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Time Estimation Hell

There's two main tasks on my desk right now. The first is adding a new instrument to one of our web workflows. It's my code, so I'm the one to do the diffs. The second is the Sikuli thing. To recap: We install VirtualBox, create a Ubuntu 10.10 64-bit virtual machine, upgrade libCV to 2.1, install Sikuli, ssh into a Linux compute server to run the Java GUI data modification server, then write Jython in order to script the thing. This will allow us to munge and generate PDFs and such for several things in order. Every time I deal with this program, I feel the nearly-but-not-quite-overwhelming urge to scrap that, decompile the Java bytecode and rewrite the thing in a way that's batchable. I haven't been overwhelmed, so I stick with the Sikuli solution.

I still think Sikuli is neat. I think I have to be clear. It's just that this is becoming a much more complex thing than I am comfortable with.

This is why, when the boss appeared over my right shoulder, I was working on the other one. It's web work. I like web work. It's mostly Perl. I like Perl. I wrote everything involved, from the SQL tables to the Javascript interface bits. I get all of the things I wrote. It is a comfortable place, which means it's a job I can get done and feel productive. I felt I could git 'r done, check the thing off, and then deal with the confusing time sink.

Nothing quite like the boss showing up behind you to tell you that, no, your priorities must change. There's a whole bunch of .DAT files to be munged, and what we have isn't cutting it. So, when will it be done?

No clue.

No clue on several sorts of issues. I started this as a programmer who never did much more than recursive and iterative Fibonacci in Python, so I am not familiar and comfortable enough with the language to really say I know how to do anything fast. I'm still on the learning curve there.

Plus, I don't really know what all the problems are. I don't know how to solve the problems I don't know that exist. We're combining two machines and two Java applications with ssh, X11 and other things. It is a complex thing.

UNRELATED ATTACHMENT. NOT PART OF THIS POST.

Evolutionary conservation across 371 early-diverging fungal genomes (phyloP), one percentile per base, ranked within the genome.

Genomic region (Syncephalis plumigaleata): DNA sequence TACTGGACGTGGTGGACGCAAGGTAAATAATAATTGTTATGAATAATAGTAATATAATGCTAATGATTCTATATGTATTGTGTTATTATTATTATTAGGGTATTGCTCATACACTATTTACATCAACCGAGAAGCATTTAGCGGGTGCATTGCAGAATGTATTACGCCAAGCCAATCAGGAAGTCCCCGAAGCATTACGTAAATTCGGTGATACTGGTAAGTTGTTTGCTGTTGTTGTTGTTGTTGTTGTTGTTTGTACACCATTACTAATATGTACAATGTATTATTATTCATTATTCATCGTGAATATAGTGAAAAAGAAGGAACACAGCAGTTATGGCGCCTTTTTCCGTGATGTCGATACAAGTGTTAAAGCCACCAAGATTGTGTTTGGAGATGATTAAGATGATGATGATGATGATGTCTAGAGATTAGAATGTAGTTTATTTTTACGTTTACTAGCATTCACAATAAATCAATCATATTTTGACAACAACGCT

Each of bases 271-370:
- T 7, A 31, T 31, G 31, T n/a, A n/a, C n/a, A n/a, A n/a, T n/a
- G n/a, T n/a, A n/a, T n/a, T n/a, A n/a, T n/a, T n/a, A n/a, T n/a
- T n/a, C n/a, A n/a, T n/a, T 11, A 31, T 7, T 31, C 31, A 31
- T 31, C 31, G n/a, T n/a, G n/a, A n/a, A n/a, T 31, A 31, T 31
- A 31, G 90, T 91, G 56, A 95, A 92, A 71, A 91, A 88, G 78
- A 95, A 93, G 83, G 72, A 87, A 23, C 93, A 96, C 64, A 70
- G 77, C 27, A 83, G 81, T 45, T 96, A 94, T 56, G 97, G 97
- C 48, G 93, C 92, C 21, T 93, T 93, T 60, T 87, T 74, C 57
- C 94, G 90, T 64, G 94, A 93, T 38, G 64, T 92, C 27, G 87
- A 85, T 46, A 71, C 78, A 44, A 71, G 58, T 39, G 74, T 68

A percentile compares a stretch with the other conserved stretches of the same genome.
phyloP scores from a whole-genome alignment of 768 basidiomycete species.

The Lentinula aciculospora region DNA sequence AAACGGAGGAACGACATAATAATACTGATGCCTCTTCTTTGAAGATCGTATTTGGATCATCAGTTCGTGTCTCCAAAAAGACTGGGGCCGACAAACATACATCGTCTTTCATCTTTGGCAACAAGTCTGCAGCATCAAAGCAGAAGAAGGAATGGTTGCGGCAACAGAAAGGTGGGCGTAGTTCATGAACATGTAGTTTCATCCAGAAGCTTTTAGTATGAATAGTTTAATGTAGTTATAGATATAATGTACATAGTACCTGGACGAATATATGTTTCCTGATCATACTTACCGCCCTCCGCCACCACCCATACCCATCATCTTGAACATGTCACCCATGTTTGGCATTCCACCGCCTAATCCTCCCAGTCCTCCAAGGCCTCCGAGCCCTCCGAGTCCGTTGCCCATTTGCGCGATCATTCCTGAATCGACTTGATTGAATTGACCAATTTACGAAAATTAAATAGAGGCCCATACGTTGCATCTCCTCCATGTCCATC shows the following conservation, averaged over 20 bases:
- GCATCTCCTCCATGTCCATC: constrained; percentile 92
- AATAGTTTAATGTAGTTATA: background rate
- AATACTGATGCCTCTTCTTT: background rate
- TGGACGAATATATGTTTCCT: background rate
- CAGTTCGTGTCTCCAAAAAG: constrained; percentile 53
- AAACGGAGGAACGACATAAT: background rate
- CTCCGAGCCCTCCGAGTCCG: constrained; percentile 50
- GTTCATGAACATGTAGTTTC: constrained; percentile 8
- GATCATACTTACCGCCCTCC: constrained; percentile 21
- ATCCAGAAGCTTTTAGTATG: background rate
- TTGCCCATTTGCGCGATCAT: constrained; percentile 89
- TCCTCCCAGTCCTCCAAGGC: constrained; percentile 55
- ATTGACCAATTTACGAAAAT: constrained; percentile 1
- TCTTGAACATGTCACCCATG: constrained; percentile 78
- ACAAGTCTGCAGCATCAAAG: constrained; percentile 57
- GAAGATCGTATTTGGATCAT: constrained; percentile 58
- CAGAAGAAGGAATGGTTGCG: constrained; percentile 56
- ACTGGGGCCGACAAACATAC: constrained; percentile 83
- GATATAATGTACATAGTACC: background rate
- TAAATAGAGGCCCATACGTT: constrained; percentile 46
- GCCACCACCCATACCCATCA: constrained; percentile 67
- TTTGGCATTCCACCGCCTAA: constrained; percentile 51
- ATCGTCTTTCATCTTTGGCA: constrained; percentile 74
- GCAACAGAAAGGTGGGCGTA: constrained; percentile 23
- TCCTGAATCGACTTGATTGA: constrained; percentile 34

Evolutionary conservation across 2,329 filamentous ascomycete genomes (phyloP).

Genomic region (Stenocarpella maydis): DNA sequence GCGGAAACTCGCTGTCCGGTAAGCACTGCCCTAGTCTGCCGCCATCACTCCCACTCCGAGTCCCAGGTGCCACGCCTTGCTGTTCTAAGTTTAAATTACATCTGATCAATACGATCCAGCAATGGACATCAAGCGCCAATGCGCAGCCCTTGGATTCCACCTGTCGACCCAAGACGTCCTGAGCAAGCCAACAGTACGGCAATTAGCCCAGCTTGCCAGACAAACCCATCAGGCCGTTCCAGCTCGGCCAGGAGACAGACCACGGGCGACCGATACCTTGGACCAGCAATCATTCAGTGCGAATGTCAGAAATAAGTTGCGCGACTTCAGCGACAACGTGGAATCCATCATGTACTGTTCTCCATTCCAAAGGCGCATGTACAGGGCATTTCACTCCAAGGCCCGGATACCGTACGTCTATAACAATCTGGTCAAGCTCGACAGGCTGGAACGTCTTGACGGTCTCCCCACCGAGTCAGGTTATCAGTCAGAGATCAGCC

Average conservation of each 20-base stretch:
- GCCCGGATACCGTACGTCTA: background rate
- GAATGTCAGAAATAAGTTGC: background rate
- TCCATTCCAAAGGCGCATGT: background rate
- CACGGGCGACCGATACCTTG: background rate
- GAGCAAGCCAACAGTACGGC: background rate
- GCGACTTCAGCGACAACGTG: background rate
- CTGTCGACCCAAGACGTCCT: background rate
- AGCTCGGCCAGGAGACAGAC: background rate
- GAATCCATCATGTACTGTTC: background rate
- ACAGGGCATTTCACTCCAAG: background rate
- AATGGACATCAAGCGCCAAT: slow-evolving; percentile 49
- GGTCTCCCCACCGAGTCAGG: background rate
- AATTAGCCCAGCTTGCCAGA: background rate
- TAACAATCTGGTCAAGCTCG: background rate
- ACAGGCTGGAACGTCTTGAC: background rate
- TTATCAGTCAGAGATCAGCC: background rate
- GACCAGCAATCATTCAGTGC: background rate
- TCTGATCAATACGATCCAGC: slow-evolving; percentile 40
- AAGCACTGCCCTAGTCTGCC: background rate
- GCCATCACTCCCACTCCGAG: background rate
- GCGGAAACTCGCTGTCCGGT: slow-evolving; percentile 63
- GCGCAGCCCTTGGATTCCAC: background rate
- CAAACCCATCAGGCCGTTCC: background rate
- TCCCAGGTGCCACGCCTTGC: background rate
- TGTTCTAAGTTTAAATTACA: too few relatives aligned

But those things are relatively minor. The more fundamental thing is that I do not think of tasks in time terms. How long a task takes is how long it takes. I don't want to think about the time aspect. It distracts from thinking about how to actually do the task. If I come up with the clever solution, it's done. If I don't, it takes forever.

Is this a common thing for programmers? Or am I the odd duck?


  1. it's endemic. "project managers" think an arbitrary task can be estimated. but you can't estimate something that you haven't done repeatedly.

  2. the time for arbitrary tasks can be estimated but you need a large enough sample size of people providing estimates to come up with an fairly accurate estimate. about 20 people with diverse backgrounds to avoid bias. I've done so in training exercises and in practice (I am not a project manager but received some training on managing projects)

  3. There are several methods that work with some degree of accuracy. Splash mentions a method that's called "wideband delphi" in project management literature; it works okay as long as you take Hofstadter's Law into account. The way we manage time where I work is typically, we break down the tasks into atomic parts and sum up estimates for each of the parts, then add a significant (20-40%) margin. If you do that a few different times, using different experts, you get fairly close, but it's more art than science. Then, we track progress as the project goes on, so that when we've spent 50% of the money but only made 40% of the progress, we can go back to the customer and say "It wasn't as easy as we thought it would be, here's why, can we please have more money."

  4. I shall have to look into some of splash's and patrick's into account. I think I'll either have to start keeping track of such stuff so I can say something with some confidence, or start saying "two weeks" like the guy in "Money Pit".